Given the sensitivities around Australia’s alliance relationship with the US, Morrison skated around America’s significant responsibility for a deteriorating global trading environment. Washington’s undermining of the World Trade Organisation, reduced to an empty shell, is part of this story.
As a trading nation heavily dependent on open markets, Australia risks being wedged between its security guarantor and its main economic partner. China receives one third of Australian exports.
Trade tensions between an established power and a rising one are disruptive enough on their own. But world leaders are meeting in Osaka against a background of a slew of other challenges that are threatening global stability.
These include a slowing global economy, due partly to uncertainties surrounding the US-China trading relationship. There is also the threatened war in the Middle East that would interfere – and possibly sever – an oil lifeline. Then there are localised conflicts such as those in Venezuela, which risk further destabilisation of regions in which they reside. And perhaps most serious issue of all is the erosion of America’s global leadership role.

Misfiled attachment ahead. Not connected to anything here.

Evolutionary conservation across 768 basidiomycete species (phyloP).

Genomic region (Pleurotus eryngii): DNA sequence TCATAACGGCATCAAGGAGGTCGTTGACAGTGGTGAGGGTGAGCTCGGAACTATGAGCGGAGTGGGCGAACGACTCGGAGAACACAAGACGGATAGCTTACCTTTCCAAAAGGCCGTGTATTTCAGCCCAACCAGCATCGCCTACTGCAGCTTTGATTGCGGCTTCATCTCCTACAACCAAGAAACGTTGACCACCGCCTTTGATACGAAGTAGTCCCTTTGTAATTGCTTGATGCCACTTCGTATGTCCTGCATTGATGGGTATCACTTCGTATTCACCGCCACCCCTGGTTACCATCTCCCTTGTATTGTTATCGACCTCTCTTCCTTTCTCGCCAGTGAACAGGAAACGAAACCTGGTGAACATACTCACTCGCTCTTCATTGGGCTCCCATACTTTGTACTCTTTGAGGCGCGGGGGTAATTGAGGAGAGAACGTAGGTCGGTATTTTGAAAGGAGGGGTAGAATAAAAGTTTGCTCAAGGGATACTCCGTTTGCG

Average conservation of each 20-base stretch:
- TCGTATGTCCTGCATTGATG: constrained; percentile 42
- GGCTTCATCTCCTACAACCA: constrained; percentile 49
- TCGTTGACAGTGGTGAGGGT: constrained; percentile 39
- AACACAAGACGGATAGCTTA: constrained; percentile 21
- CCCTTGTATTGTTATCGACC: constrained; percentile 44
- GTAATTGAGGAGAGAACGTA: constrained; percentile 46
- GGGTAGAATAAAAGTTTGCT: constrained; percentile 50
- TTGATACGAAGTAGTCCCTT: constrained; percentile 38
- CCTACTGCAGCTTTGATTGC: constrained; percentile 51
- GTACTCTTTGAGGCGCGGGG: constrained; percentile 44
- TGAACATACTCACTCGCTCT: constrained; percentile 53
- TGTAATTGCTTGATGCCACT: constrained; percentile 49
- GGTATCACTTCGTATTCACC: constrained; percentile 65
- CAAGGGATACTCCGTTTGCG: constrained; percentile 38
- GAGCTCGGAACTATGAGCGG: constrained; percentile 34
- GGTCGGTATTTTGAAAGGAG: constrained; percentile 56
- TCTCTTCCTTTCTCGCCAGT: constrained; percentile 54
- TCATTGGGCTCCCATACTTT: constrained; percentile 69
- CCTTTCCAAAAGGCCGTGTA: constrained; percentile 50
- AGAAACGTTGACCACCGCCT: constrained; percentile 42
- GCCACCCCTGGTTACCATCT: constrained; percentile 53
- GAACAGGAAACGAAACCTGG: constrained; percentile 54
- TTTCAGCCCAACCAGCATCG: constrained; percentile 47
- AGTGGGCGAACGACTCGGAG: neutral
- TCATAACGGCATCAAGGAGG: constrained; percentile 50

Washington’s retreat into an “America First” mindset is depriving the world of what has been taken for granted since the end of the second world war. This is US leadership in guiding and nurturing institutions that constitute a post-war architecture.
Bodies like the United Nations, the International Monetary Fund, the World Bank, the General Agreement on Tariffs and Trade (GATT) as a forerunner to the WTO, the North Atlantic Treaty Organisation (NATO) and a host of other institutions would not have been possible without American inspiration and leadership.
Now, a Trump administration seems intent on diminishing these global overseers of a rules-based international order. Indeed, it is not clear whether Washington even believes in a rules-based order, as opposed to one in which it is everyone for themselves.
This is the toxic environment confronting leaders of 19 individual countries plus the European Union, who represent 90% of gross world product, 80% of world trade and two-thirds of the world’s population.
As is normal at these events, global leaders will face an agenda that includes, as the most important topic, “bolstering global growth, trade, and investment”.